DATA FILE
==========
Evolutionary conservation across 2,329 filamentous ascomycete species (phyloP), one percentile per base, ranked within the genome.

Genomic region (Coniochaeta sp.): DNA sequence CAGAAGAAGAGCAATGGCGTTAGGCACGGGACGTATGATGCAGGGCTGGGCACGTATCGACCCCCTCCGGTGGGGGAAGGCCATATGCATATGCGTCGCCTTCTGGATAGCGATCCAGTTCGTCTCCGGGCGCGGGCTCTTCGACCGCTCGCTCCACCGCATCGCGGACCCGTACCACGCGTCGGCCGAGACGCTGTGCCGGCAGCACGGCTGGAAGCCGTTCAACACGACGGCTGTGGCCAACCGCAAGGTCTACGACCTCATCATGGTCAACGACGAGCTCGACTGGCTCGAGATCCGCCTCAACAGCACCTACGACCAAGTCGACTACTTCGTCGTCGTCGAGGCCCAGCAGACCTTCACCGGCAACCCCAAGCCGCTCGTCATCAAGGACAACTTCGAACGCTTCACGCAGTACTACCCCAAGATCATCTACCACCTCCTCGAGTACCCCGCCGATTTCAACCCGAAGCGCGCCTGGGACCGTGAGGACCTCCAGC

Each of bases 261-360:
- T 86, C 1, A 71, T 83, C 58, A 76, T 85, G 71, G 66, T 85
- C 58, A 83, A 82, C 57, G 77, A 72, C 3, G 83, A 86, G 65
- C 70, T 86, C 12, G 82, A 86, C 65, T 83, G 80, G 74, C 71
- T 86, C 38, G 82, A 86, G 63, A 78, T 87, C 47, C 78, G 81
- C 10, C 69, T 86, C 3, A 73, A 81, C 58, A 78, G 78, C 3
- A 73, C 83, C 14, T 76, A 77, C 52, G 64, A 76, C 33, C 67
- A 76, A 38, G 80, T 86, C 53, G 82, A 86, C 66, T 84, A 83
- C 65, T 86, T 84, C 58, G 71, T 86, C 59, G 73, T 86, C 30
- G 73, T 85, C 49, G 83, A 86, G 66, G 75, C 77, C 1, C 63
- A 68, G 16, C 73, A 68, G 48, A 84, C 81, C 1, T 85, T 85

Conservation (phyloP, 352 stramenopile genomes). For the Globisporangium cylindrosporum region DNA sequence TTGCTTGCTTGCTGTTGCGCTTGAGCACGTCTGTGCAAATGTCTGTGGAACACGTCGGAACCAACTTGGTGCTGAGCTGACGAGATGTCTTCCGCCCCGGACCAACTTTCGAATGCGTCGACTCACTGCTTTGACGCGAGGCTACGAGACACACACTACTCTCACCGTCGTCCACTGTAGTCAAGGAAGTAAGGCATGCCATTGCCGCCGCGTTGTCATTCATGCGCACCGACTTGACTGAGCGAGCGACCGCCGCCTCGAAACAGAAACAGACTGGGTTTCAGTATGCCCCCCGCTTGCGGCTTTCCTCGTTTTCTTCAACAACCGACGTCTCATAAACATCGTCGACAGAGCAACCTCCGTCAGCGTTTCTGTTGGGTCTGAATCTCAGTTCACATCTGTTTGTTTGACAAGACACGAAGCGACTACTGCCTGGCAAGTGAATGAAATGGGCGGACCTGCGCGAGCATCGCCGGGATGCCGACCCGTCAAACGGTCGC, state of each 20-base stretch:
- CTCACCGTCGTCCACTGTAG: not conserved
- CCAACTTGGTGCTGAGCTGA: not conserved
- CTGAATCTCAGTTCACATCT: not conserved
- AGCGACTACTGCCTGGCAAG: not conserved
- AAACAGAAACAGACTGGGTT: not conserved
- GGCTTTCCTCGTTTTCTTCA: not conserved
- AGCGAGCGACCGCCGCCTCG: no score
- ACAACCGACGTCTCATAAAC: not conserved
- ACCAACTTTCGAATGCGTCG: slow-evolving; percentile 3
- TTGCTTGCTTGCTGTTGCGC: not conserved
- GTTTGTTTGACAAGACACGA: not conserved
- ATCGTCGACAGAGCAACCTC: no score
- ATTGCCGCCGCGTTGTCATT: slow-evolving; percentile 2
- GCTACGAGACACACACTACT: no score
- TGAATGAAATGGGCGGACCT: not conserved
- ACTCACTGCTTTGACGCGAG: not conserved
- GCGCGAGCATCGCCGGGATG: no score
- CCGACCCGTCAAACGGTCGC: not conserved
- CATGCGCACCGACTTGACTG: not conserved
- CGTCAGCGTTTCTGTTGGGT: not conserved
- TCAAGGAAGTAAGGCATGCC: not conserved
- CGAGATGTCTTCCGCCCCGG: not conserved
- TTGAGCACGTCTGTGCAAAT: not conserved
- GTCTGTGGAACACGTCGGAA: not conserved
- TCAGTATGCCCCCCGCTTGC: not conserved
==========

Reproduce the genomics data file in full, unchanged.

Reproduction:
Evolutionary conservation across 2,329 filamentous ascomycete species (phyloP), one percentile per base, ranked within the genome.

Genomic region (Coniochaeta sp.): DNA sequence CAGAAGAAGAGCAATGGCGTTAGGCACGGGACGTATGATGCAGGGCTGGGCACGTATCGACCCCCTCCGGTGGGGGAAGGCCATATGCATATGCGTCGCCTTCTGGATAGCGATCCAGTTCGTCTCCGGGCGCGGGCTCTTCGACCGCTCGCTCCACCGCATCGCGGACCCGTACCACGCGTCGGCCGAGACGCTGTGCCGGCAGCACGGCTGGAAGCCGTTCAACACGACGGCTGTGGCCAACCGCAAGGTCTACGACCTCATCATGGTCAACGACGAGCTCGACTGGCTCGAGATCCGCCTCAACAGCACCTACGACCAAGTCGACTACTTCGTCGTCGTCGAGGCCCAGCAGACCTTCACCGGCAACCCCAAGCCGCTCGTCATCAAGGACAACTTCGAACGCTTCACGCAGTACTACCCCAAGATCATCTACCACCTCCTCGAGTACCCCGCCGATTTCAACCCGAAGCGCGCCTGGGACCGTGAGGACCTCCAGC

Each of bases 261-360:
- T 86, C 1, A 71, T 83, C 58, A 76, T 85, G 71, G 66, T 85
- C 58, A 83, A 82, C 57, G 77, A 72, C 3, G 83, A 86, G 65
- C 70, T 86, C 12, G 82, A 86, C 65, T 83, G 80, G 74, C 71
- T 86, C 38, G 82, A 86, G 63, A 78, T 87, C 47, C 78, G 81
- C 10, C 69, T 86, C 3, A 73, A 81, C 58, A 78, G 78, C 3
- A 73, C 83, C 14, T 76, A 77, C 52, G 64, A 76, C 33, C 67
- A 76, A 38, G 80, T 86, C 53, G 82, A 86, C 66, T 84, A 83
- C 65, T 86, T 84, C 58, G 71, T 86, C 59, G 73, T 86, C 30
- G 73, T 85, C 49, G 83, A 86, G 66, G 75, C 77, C 1, C 63
- A 68, G 16, C 73, A 68, G 48, A 84, C 81, C 1, T 85, T 85

Conservation (phyloP, 352 stramenopile genomes). For the Globisporangium cylindrosporum region DNA sequence TTGCTTGCTTGCTGTTGCGCTTGAGCACGTCTGTGCAAATGTCTGTGGAACACGTCGGAACCAACTTGGTGCTGAGCTGACGAGATGTCTTCCGCCCCGGACCAACTTTCGAATGCGTCGACTCACTGCTTTGACGCGAGGCTACGAGACACACACTACTCTCACCGTCGTCCACTGTAGTCAAGGAAGTAAGGCATGCCATTGCCGCCGCGTTGTCATTCATGCGCACCGACTTGACTGAGCGAGCGACCGCCGCCTCGAAACAGAAACAGACTGGGTTTCAGTATGCCCCCCGCTTGCGGCTTTCCTCGTTTTCTTCAACAACCGACGTCTCATAAACATCGTCGACAGAGCAACCTCCGTCAGCGTTTCTGTTGGGTCTGAATCTCAGTTCACATCTGTTTGTTTGACAAGACACGAAGCGACTACTGCCTGGCAAGTGAATGAAATGGGCGGACCTGCGCGAGCATCGCCGGGATGCCGACCCGTCAAACGGTCGC, state of each 20-base stretch:
- CTCACCGTCGTCCACTGTAG: not conserved
- CCAACTTGGTGCTGAGCTGA: not conserved
- CTGAATCTCAGTTCACATCT: not conserved
- AGCGACTACTGCCTGGCAAG: not conserved
- AAACAGAAACAGACTGGGTT: not conserved
- GGCTTTCCTCGTTTTCTTCA: not conserved
- AGCGAGCGACCGCCGCCTCG: no score
- ACAACCGACGTCTCATAAAC: not conserved
- ACCAACTTTCGAATGCGTCG: slow-evolving; percentile 3
- TTGCTTGCTTGCTGTTGCGC: not conserved
- GTTTGTTTGACAAGACACGA: not conserved
- ATCGTCGACAGAGCAACCTC: no score
- ATTGCCGCCGCGTTGTCATT: slow-evolving; percentile 2
- GCTACGAGACACACACTACT: no score
- TGAATGAAATGGGCGGACCT: not conserved
- ACTCACTGCTTTGACGCGAG: not conserved
- GCGCGAGCATCGCCGGGATG: no score
- CCGACCCGTCAAACGGTCGC: not conserved
- CATGCGCACCGACTTGACTG: not conserved
- CGTCAGCGTTTCTGTTGGGT: not conserved
- TCAAGGAAGTAAGGCATGCC: not conserved
- CGAGATGTCTTCCGCCCCGG: not conserved
- TTGAGCACGTCTGTGCAAAT: not conserved
- GTCTGTGGAACACGTCGGAA: not conserved
- TCAGTATGCCCCCCGCTTGC: not conserved